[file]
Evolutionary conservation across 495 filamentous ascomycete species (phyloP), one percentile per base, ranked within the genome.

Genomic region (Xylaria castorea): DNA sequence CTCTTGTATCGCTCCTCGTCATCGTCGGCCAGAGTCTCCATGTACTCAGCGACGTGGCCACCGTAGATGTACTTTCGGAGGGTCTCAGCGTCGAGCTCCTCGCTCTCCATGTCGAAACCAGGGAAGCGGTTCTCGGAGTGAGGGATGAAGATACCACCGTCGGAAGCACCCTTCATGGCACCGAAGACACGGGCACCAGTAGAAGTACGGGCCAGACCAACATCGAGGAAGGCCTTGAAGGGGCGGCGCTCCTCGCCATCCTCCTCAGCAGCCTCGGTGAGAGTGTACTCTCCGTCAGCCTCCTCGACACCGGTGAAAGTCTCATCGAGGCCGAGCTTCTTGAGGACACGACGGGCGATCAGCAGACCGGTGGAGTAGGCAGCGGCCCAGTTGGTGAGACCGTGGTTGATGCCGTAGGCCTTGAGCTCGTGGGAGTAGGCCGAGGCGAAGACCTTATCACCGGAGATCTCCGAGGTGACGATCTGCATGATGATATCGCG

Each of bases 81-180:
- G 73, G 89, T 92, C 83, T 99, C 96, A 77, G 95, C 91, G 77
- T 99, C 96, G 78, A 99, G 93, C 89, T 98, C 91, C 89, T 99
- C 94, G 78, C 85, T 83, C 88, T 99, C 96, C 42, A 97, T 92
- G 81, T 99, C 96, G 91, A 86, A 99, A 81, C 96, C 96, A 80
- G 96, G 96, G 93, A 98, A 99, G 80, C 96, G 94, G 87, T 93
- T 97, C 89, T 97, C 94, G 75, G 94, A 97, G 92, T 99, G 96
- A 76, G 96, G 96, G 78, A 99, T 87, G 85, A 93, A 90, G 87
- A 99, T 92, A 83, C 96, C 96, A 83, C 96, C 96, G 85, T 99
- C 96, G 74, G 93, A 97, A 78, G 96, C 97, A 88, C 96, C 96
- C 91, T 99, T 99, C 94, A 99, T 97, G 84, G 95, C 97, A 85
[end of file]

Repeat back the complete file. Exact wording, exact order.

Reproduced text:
Evolutionary conservation across 495 filamentous ascomycete species (phyloP), one percentile per base, ranked within the genome.

Genomic region (Xylaria castorea): DNA sequence CTCTTGTATCGCTCCTCGTCATCGTCGGCCAGAGTCTCCATGTACTCAGCGACGTGGCCACCGTAGATGTACTTTCGGAGGGTCTCAGCGTCGAGCTCCTCGCTCTCCATGTCGAAACCAGGGAAGCGGTTCTCGGAGTGAGGGATGAAGATACCACCGTCGGAAGCACCCTTCATGGCACCGAAGACACGGGCACCAGTAGAAGTACGGGCCAGACCAACATCGAGGAAGGCCTTGAAGGGGCGGCGCTCCTCGCCATCCTCCTCAGCAGCCTCGGTGAGAGTGTACTCTCCGTCAGCCTCCTCGACACCGGTGAAAGTCTCATCGAGGCCGAGCTTCTTGAGGACACGACGGGCGATCAGCAGACCGGTGGAGTAGGCAGCGGCCCAGTTGGTGAGACCGTGGTTGATGCCGTAGGCCTTGAGCTCGTGGGAGTAGGCCGAGGCGAAGACCTTATCACCGGAGATCTCCGAGGTGACGATCTGCATGATGATATCGCG

Each of bases 81-180:
- G 73, G 89, T 92, C 83, T 99, C 96, A 77, G 95, C 91, G 77
- T 99, C 96, G 78, A 99, G 93, C 89, T 98, C 91, C 89, T 99
- C 94, G 78, C 85, T 83, C 88, T 99, C 96, C 42, A 97, T 92
- G 81, T 99, C 96, G 91, A 86, A 99, A 81, C 96, C 96, A 80
- G 96, G 96, G 93, A 98, A 99, G 80, C 96, G 94, G 87, T 93
- T 97, C 89, T 97, C 94, G 75, G 94, A 97, G 92, T 99, G 96
- A 76, G 96, G 96, G 78, A 99, T 87, G 85, A 93, A 90, G 87
- A 99, T 92, A 83, C 96, C 96, A 83, C 96, C 96, G 85, T 99
- C 96, G 74, G 93, A 97, A 78, G 96, C 97, A 88, C 96, C 96
- C 91, T 99, T 99, C 94, A 99, T 97, G 84, G 95, C 97, A 85